- Church News: Churches announce holiday schedules
- Sports briefs for Dec. 3
- Hood River Lions Club announces local Peace Poster finalists
- Letters to the Editor for Dec. 3
- Pear-fection; Hardy Myers
Parkdale third graders sing "12 Disaster Days of Christmas"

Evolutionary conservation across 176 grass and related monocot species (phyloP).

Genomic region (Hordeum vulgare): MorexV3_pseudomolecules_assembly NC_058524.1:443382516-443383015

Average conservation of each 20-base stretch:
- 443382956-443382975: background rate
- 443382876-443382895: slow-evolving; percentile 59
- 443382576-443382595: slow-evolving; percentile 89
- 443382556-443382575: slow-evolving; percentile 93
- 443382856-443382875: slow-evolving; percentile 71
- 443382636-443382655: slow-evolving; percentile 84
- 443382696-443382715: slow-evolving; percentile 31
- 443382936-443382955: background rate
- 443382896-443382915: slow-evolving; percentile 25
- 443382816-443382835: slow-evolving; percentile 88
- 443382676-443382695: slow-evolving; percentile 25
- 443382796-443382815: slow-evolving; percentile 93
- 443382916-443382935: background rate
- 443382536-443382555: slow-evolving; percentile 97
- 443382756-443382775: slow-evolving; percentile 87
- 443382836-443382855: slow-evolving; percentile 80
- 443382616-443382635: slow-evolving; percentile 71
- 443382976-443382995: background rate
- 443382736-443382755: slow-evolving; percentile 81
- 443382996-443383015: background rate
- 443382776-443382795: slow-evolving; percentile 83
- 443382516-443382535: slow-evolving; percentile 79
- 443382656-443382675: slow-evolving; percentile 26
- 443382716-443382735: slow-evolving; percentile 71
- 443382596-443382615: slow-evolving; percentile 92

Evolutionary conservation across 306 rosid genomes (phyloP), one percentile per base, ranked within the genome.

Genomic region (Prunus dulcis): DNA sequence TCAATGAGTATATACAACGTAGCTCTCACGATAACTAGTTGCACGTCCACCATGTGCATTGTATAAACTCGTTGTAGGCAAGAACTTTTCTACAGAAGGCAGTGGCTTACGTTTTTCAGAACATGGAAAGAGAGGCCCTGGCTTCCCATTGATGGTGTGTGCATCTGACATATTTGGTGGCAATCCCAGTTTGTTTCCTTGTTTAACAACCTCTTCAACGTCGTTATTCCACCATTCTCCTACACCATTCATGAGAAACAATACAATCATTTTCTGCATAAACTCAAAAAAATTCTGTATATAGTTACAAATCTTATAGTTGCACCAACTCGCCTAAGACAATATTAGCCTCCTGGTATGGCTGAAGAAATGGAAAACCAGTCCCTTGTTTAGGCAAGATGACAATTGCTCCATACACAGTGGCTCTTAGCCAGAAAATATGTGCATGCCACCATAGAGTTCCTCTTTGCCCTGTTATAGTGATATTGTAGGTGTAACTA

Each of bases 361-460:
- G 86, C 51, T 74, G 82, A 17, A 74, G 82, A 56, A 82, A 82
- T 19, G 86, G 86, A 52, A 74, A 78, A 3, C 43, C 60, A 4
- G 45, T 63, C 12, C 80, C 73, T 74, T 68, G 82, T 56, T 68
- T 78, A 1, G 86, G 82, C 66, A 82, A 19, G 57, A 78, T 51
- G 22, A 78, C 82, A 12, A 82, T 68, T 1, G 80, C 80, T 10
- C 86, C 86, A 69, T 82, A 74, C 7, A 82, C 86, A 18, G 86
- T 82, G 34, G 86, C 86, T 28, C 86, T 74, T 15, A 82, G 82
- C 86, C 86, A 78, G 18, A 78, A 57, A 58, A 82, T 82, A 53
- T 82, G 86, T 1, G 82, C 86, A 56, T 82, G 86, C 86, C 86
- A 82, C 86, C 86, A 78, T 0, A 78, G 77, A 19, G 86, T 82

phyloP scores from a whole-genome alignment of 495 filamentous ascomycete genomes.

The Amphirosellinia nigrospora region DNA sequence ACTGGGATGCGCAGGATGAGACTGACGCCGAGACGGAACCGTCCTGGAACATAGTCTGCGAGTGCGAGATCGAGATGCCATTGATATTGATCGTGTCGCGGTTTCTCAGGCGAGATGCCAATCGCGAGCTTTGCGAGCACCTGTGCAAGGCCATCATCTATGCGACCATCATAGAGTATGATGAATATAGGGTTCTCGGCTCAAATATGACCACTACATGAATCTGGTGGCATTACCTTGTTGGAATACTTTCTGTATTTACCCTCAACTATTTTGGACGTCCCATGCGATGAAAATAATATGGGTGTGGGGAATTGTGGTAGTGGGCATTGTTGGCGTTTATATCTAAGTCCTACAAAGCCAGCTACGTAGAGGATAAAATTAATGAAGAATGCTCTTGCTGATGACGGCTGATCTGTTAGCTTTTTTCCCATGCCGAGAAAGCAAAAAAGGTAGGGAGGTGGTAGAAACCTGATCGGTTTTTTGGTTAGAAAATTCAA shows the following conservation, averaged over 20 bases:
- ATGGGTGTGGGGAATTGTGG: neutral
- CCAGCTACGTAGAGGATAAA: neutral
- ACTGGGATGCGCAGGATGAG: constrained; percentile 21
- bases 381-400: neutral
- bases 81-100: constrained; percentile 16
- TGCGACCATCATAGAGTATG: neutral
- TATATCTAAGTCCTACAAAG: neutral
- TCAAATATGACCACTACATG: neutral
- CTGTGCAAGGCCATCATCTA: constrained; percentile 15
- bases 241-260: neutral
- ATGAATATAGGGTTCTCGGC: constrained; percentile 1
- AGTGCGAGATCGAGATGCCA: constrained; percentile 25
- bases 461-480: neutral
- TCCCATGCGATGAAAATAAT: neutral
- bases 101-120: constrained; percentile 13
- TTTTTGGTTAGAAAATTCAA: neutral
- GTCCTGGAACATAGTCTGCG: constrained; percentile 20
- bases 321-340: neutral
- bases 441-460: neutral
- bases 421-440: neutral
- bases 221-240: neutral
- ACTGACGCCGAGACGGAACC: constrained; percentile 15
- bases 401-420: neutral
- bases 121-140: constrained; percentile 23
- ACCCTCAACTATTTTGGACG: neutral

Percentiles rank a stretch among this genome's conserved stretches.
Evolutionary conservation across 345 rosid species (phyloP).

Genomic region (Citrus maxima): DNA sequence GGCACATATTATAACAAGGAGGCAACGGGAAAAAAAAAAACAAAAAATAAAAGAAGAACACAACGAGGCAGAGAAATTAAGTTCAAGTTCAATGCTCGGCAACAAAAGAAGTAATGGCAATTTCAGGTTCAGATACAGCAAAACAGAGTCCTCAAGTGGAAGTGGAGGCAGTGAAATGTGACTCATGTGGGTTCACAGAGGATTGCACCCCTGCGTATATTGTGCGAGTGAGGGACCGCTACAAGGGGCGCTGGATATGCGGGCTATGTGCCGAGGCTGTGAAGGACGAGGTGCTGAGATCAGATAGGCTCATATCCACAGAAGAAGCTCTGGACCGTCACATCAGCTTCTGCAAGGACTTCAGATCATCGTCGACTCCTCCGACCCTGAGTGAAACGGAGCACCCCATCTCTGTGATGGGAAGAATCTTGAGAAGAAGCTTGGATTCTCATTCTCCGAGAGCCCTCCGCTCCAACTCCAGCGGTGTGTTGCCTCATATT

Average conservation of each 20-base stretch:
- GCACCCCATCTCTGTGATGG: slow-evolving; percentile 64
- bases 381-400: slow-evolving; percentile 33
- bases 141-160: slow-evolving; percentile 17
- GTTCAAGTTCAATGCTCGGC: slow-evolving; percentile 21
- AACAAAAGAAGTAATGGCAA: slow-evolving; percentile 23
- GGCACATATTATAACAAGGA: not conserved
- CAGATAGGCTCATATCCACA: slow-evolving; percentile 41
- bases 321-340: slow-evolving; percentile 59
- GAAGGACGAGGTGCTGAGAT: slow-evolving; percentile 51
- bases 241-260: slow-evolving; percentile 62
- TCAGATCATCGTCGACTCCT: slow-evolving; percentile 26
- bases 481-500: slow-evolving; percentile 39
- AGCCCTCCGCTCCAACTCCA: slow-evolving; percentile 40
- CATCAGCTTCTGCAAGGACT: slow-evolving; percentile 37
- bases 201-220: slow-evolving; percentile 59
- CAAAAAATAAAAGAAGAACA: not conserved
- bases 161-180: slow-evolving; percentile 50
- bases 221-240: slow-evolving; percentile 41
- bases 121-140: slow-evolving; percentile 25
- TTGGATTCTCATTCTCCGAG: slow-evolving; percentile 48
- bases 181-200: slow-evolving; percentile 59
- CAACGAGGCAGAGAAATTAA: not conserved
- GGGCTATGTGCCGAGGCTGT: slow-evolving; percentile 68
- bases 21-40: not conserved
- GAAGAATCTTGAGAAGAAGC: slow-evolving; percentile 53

Welcome to your sing-able Christmas gift list. What follows is an emergency rendition of “12 Days of Christmas” – for outfitting your home or car in case of snow storm, earthquake, flood or other emergency. Read it as a simple list, or sing it to the tune of “12 Days” – you know, as in “ … and a partridge in a pear tree…” Not to make light of it, but the song is a familiar framework for a set of gift ideas that you could consider gathering together, even if the recipient already owns items such as a bunch of coats, tire chains and flashlights. Stores throughout the Gorge are stocked up on all these items. Buying all 12 days might be prohibitive, but here are three ideas for checking any of the dozen off your list (notations follow, 1-12.) The gift items needed to stay warm, dry and safe are also coded to suggest items in your abode (A) in your car (C) or both (B). 12 Gallons of Water (A) 11 Family meals (B) 10 Cans of propane (A) 9 Hygiene bags (B) 8 Packs of batteries (A) 7 Spare coats (B) 6 Bright red flares (C) 5 Cozy blankets (B) 4 Tire chains (C) 3 Flashlights (B) 2 cell phone chargers (B) 1 And a crush-proof first aid kit (B) Price ranges? Here’s a few quotes for days Three, Two, Four and Nine: n A family gift of flashlights (three will run $15-30, Hood River Supply, Tum-A-Lum) n Cell phone chargers (two will run $30-60) n Tire chains (basic set, $30, Les Schwab, returnable if unused for the winter) n Family meals ($100 or so should cover the basics for three or four reasonably well-fed days) n The home kit should be kept in a handy place near an exit, and remember that water needs to be replenished every few months. If you have a solid first aid kit already, switch out the gift idea with “and-a-sto-o-u-t- tub-for it-all …” Otherwise, it’s a case of assembling your home or car kits and making sure all members of the family know what the resources are and how to use them (ie flares and propane). Emergency situations are at worst life-threatening, at best deeply uncomfortable if you and your family are left without power for an extended period, or traveling and find yourself in a situation where you need to wait out a storm, lengthy traffic delay, or other crisis. Notes on the 12 gift ideas: 12 – Gallons of water: that’s one per person in a four-member family to last for three days, the recommended minimum to be prepared for utility outages. 11 – Easy-open packaged goods, energy bars, dried food and nuts are good things to include for nutrition. Think of what your family of four needs for three days to stay fortified and hydrated (see number 12). Can-opener also recommended 10 – If you have a propane camping stove, keep extra fuel handy. 9 – Hygiene bags: put packaged moistened towelettes, toilet paper, and plastic ties in large garbage bags (for personal sanitation) Resource list courtesy of Hood River County Emergency Management, Barbara Ayers, manager/ 541-386-1213. The county also reminds residents to Get a Kit, Make A Plan to connect your family if separated, and Stay Informed. See www.co.hood-river.or.us to opt-in for citizen alerts. Enlarge